When I asked Ford-France what she hopes students will learn this year as Chicago emerges from the pandemic, she said “resilience.” Anna Taglia, the assistant principal, said “perseverance.” covid is only part of it. Citywide, more than three thousand people have been shot, and six hundred and thirty-two killed, this year alone. At least one hundred and sixty-two children younger than sixteen have been shot, including at least fourteen younger than age six, according to the Chicago Sun-Times. I was in Abby Burridge’s English class shortly after noon on September 22nd, when students’ phones began lighting up with warnings that someone was planning to shoot up the school. The day before, two fifteen-year-old Simeon Career Academy students had been murdered in separate shootings on the South Side, making the threat seem all too real. “Anderson sent an e-mail to the faculty,” Burridge told the students. “There is no threat to our school.” That didn’t stop dozens of parents from racing to collect their children, causing a traffic tie-up outside. Conray Jones, a Chicago police officer who has a full-time assignment at the school, felt sure that it was a false threat, but he still donned his ballistic vest and called in reinforcements to help manage the exodus.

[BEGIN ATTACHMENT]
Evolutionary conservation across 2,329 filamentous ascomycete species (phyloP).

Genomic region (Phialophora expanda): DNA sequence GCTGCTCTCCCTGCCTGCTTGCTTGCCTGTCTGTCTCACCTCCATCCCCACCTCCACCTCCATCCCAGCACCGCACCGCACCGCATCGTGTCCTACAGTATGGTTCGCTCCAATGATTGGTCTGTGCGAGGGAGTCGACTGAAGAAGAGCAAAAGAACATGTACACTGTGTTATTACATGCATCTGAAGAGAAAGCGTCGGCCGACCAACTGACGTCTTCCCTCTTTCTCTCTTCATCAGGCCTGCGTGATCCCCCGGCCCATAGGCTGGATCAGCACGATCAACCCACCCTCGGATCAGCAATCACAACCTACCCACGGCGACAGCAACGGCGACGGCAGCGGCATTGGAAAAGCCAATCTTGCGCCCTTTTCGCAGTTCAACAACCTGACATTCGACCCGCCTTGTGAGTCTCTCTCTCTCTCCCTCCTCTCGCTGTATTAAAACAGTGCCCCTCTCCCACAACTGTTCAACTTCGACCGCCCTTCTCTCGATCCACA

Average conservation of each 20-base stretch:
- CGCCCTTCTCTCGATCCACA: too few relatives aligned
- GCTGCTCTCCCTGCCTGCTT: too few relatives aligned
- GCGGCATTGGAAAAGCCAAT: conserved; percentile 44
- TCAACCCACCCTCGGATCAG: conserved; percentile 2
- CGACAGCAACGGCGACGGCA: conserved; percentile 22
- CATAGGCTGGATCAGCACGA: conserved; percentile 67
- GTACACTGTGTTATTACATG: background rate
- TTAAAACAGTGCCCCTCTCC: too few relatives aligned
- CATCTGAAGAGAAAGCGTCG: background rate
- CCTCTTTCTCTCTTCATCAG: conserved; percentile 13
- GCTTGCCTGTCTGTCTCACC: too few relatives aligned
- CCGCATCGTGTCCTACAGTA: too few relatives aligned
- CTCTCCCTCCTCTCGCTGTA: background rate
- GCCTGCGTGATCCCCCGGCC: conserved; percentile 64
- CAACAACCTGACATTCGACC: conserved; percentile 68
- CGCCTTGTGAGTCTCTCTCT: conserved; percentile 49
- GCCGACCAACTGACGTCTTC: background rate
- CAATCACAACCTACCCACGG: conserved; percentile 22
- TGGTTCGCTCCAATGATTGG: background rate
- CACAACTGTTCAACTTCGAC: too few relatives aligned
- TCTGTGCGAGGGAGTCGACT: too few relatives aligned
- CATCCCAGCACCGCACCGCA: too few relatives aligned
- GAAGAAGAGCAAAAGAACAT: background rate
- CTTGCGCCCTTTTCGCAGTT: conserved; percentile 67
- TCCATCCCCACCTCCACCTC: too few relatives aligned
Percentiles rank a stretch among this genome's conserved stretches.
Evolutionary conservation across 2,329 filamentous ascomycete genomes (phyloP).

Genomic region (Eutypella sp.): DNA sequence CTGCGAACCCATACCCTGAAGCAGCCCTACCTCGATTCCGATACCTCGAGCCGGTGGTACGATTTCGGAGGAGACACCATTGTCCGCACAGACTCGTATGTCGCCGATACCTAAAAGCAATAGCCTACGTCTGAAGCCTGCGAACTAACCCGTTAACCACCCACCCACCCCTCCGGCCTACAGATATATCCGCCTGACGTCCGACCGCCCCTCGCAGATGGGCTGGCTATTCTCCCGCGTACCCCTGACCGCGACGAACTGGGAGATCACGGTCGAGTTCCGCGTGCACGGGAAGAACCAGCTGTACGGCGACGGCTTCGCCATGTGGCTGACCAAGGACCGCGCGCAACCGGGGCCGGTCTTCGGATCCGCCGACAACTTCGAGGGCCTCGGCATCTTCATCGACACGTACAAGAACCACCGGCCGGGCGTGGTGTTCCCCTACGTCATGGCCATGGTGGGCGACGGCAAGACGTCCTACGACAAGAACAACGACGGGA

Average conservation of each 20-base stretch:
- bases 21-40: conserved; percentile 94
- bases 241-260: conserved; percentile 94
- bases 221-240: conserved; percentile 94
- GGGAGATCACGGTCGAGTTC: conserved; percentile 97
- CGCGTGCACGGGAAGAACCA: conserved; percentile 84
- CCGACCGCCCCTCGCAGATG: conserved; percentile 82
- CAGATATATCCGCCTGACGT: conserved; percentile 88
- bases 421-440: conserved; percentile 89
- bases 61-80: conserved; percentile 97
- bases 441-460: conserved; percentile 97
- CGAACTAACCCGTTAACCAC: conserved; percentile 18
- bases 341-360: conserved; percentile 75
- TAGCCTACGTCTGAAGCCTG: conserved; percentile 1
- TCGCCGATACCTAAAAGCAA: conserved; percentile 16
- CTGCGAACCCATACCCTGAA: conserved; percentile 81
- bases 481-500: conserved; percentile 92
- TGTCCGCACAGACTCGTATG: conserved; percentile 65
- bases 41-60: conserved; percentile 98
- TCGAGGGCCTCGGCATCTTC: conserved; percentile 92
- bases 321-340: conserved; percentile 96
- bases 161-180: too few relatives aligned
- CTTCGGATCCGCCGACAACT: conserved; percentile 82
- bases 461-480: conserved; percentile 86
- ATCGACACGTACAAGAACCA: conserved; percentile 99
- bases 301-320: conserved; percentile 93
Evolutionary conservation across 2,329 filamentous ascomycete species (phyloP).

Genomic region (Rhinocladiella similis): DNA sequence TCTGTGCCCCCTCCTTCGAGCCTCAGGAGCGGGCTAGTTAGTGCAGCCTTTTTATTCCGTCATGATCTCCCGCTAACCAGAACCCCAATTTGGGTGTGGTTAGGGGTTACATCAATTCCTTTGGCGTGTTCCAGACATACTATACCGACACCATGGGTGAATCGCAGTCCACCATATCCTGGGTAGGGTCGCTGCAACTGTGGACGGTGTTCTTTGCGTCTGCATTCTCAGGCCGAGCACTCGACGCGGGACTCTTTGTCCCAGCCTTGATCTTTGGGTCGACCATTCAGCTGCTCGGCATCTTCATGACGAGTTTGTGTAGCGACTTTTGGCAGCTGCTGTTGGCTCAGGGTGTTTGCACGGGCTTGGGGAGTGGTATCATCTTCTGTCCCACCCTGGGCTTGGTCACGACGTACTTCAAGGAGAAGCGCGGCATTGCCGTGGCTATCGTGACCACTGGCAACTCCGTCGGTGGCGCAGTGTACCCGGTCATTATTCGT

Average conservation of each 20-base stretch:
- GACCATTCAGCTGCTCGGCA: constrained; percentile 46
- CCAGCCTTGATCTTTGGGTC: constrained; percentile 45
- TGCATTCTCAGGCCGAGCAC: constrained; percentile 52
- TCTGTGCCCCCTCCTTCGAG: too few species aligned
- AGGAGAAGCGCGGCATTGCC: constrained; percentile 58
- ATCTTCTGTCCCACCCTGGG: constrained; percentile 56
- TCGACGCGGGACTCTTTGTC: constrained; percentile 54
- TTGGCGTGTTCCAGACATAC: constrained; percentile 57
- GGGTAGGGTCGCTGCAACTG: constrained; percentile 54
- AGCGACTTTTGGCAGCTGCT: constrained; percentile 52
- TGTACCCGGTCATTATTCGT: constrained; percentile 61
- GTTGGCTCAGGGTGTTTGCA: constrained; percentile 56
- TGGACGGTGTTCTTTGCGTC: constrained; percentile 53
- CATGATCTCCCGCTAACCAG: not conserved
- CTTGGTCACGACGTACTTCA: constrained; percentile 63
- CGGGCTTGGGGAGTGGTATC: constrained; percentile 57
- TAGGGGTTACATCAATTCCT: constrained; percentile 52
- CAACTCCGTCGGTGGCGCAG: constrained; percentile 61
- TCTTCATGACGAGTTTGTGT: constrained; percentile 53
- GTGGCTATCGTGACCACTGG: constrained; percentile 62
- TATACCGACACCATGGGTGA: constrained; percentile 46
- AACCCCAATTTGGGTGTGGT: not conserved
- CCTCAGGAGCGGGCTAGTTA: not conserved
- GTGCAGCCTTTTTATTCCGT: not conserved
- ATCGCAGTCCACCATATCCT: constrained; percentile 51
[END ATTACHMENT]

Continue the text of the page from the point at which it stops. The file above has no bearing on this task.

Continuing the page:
I spent fifty minutes one day talking with Burridge’s students, all seniors. The pandemic was bad, they agreed—the lack of contact, the feeling of being cooped up—but the violence on the West Side worsened their problems. Tajiuna Cooper, known to her friends as Strawberry, was the captain of the girls’ basketball team before the pandemic. When Michele Clark closed last year, team practices ended and she was scared to exercise in her neighborhood. Her skills faded, and she quit. “I lost my hope in basketball,” she said. When I asked what time she would go home from school if the choice were hers, she said, “Never go home. Have a kitchen here. Shower here.” The students laughed, but others echoed her message: Matthew Davis, a football player who aims to attend college anywhere but Chicago, said, “I get nervous, like, every day when I wake up. I just pray that I just make it home.” For reasons that he did not feel comfortable sharing, his mother drives him to and from school. As Davis finished, Elijah Adams called out from across the room, “Rule No. 1!” What’s that? I asked. “To make it home,” Adams said.